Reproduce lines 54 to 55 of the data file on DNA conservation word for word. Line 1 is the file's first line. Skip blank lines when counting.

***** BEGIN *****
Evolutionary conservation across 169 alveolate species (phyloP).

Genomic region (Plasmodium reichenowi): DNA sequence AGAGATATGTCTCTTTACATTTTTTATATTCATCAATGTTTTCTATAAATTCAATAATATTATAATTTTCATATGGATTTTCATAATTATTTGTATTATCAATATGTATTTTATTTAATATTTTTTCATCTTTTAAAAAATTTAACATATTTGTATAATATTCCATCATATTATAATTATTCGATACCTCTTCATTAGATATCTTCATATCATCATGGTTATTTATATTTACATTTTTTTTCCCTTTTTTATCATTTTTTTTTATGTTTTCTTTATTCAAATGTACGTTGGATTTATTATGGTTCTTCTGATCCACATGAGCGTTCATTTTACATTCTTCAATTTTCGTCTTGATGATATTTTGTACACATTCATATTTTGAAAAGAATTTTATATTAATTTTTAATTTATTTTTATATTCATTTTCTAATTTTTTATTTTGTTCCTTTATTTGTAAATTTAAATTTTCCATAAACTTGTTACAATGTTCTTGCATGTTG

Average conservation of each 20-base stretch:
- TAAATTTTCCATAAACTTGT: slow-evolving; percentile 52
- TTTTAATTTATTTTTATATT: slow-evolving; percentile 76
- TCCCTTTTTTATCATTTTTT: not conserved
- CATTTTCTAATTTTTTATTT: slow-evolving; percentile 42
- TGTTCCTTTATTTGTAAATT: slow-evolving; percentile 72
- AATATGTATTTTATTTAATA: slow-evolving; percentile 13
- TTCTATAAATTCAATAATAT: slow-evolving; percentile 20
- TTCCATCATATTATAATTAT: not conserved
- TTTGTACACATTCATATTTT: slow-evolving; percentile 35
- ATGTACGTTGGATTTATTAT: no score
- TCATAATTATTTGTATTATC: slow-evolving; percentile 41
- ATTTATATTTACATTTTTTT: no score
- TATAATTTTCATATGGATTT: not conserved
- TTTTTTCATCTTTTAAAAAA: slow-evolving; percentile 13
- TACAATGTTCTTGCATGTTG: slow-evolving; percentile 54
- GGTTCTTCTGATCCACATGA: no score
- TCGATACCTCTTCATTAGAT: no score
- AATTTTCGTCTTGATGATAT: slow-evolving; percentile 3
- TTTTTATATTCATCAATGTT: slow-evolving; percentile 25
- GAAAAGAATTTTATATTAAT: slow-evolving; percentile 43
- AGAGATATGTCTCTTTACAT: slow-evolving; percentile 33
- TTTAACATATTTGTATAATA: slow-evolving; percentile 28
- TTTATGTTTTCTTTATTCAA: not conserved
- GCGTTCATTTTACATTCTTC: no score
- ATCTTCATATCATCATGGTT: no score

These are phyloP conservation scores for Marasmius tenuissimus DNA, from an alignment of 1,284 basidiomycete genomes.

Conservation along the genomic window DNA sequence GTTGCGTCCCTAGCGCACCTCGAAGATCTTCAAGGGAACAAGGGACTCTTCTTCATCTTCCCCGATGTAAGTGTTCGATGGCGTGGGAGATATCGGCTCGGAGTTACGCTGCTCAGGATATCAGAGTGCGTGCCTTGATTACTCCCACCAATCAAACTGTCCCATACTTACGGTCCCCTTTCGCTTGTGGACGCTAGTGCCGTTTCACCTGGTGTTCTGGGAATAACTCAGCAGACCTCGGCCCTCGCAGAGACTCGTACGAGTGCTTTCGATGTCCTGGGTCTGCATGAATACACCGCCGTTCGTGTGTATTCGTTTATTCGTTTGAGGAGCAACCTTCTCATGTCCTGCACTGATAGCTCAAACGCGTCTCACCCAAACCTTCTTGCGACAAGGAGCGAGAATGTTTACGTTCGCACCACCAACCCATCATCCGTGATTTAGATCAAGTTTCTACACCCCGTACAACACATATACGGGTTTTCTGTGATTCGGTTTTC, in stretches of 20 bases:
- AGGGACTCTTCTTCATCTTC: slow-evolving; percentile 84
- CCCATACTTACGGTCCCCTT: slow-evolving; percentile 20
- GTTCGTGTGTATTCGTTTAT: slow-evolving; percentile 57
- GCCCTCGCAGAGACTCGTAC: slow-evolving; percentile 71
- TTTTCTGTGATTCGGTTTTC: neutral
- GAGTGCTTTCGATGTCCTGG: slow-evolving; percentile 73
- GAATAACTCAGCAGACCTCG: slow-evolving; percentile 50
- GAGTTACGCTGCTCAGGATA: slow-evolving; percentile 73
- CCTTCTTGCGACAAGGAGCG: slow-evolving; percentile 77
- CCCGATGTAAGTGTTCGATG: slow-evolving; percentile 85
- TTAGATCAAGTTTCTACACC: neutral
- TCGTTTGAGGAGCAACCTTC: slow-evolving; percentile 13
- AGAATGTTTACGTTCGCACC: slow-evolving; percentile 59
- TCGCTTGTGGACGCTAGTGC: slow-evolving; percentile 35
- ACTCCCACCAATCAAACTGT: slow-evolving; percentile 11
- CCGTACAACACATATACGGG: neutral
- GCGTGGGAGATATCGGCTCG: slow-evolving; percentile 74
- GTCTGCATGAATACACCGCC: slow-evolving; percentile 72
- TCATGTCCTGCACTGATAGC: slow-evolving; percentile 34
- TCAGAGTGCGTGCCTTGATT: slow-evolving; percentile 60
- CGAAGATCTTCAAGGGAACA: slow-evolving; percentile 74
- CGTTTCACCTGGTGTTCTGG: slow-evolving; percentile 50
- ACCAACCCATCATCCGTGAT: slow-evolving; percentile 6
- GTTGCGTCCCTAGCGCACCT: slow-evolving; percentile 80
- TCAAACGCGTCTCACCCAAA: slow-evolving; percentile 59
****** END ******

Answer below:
- GTTGCGTCCCTAGCGCACCT: slow-evolving; percentile 80
- TCAAACGCGTCTCACCCAAA: slow-evolving; percentile 59